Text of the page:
Finally we wound our way back down to the park entrance to visit the Museum of Delphi. The museum was very interesting with many statues and artifacts from the site. The most notable statue was that of "The bronze Charioteer", commemorating a chariot victory in the Pythian Games of 478 bce. We also saw the famous "navel" stone, and a large mosaic floor reconstruction.

Benig almost 3:00, we loaded back into the bus to head back for lunch. On the lower side of the highway was the Sanctuary of Athina, but we didn't stop there. We stopped in the village of Arachova at a wonderful restaurant overlooking the valley below. As in most restaurants, the waiters were smoking. Not used to that any more! We were served chicken and pasta which was very good.

We arrived back at the hotel around 6:30 and had the rest of the evening to ourselves. Because we had such a late lunch, we just had gelato and a beer for dinner. After dark we headed up to the hotel rooftop to take pictures of the Acropolis lit up in the dark. It was really beautiful, but needless to say my photos didn't come out that well. Time for bed.

Day 6 (May 26) - Athens wrapup and off to Pireas

Today was to be a busy day touring a number of Athenian sites before heading off to Piraeus and the ship. We breakfasted at the usual 6:30 time. Our luggage had to be out in the lobby by 8:45 for storing in the hotel's storage room. We joined the group in the lobby at 9:00 for the walking tour. We headed off in the direction of the Plateia Monastiraki. As we entered the district, we passed the Panagia Gorgoepikos Church. It was built in the 12th century. It has beautiful carvings inside, but we didn't enter the church.

Further on, we came to the excavation site containing Hadrian's Library. The library was built in 132 ce and included a garden with a pool. A couple of blocks away we came to the site of the Tower of the Winds. This site was once part of the larger Agora. The tower was originally a water clock and weather vane, built by the Syrian astronomer Andronikos Kyrrestes in the 2nd century bce. it is an octagonal structure, with mythical beings carved on each side representing the 8 winds (N, NW, W, SW, S, SE, E and NE). Nearby were the ruins of the public latrines, which prompted John to lecture us graphically on the status of Roman hygiene. Across the open field of the site was a Turkish Mosque (the Fethiye Mosque) . It was built in the 15th century to commemorate Mehmet the Conqueror's visit to Athens.

Then we walked a short distance onto the grounds of the main area of the ancient Agora. This is a large area containing many ruins, some dating as far back as the 6th century bce. We entered the Agora from the Northwest corner and immediately encountered the alter of the twelve gods and the double row of statues. We also encountered a (headless) statue of the Emperor Hadrian. From there we turned up the path to a large temple, the Hephaisteion (also known as the Theseion). This temple was fairly complete and was built in 440 bce. On one side of the temple was a large grassy field, and two small tortoises were ambling along on the grass. (I say small, because they were nothing like the 500 pounders I had seen in the Galapagos).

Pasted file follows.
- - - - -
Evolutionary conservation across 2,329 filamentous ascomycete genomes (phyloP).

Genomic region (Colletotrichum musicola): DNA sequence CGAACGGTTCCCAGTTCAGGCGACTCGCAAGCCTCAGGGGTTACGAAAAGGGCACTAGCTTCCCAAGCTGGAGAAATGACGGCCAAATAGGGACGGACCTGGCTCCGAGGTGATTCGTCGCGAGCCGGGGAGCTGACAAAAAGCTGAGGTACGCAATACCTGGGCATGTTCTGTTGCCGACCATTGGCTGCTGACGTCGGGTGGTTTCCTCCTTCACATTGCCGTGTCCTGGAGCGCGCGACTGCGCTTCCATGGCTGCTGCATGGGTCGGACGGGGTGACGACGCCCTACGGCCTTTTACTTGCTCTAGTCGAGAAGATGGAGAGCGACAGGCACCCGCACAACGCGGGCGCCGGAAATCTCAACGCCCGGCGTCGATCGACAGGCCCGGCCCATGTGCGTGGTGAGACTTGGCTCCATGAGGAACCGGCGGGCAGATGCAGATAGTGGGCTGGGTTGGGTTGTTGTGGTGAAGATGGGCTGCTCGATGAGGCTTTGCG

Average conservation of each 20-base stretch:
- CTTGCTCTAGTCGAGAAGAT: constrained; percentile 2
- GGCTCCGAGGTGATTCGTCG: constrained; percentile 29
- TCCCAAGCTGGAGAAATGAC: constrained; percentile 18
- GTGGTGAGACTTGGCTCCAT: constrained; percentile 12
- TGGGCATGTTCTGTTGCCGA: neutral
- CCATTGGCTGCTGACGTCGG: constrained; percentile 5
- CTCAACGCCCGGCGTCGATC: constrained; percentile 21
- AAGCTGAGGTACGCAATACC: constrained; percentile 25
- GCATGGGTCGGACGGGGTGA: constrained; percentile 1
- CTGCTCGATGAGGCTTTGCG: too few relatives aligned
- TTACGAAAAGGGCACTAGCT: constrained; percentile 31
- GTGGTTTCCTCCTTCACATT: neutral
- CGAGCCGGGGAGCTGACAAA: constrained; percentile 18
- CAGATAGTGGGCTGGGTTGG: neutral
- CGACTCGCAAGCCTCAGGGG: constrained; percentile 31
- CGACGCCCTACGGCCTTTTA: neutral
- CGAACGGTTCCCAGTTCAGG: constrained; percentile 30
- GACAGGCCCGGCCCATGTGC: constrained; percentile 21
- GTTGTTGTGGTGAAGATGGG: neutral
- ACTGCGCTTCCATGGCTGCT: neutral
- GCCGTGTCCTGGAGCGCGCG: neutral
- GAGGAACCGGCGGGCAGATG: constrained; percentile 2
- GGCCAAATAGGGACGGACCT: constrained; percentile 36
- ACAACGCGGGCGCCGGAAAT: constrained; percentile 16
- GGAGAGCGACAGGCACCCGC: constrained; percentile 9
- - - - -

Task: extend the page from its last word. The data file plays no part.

Coming back down from the temple hill, we encountered the Monument of the Eponymous Heroes. This is a long stone structure upon which sat the bronze statues of the ten "heroes" who represented the ten tribes of Athens. The structure was also used as a public notice board where proposed legislation, decrees and announcements were posted.

Then we headed across the site to the Stoa of Attalos. This huge building had been reconstructed in 1956 thanks to a large donation by John D Rockefeller Jr. It is the most complete building on the site. On the steps were a few young girls painting scenes of the Agora. I guess it was an art class. We also encountered several homeless dogs who seemed quite content. The stoa was very interesting. In the middle of the stoa was a small museum with artifacts from the site. Of special interested were fragments of pottery with names scratched on them that were used to vote people into exile (an early version of Survivor). Along the length of the open corridor were statues of various noteables.

We recrossed the site to the Kerameikos, an ancient cemetery dating back to the 12th century bce. There we saw some very old graves and some famous stelae such as the Stele of Demetria and Pamphile (4th century bce). We found a shady area nearby and sat down while John read the address given by Perikles to the Athenians honouring the fallen Athenian soldiers during the Peloponnesian War.

We then walked some distance to the site of the ancient city walls and entrance gate. The walls were built in the 5th century bce by Themistocles (I suspect he had some help). The walls divided the city into an inner and outer part. There were two gates - the one we saw was the Dipylon Gate.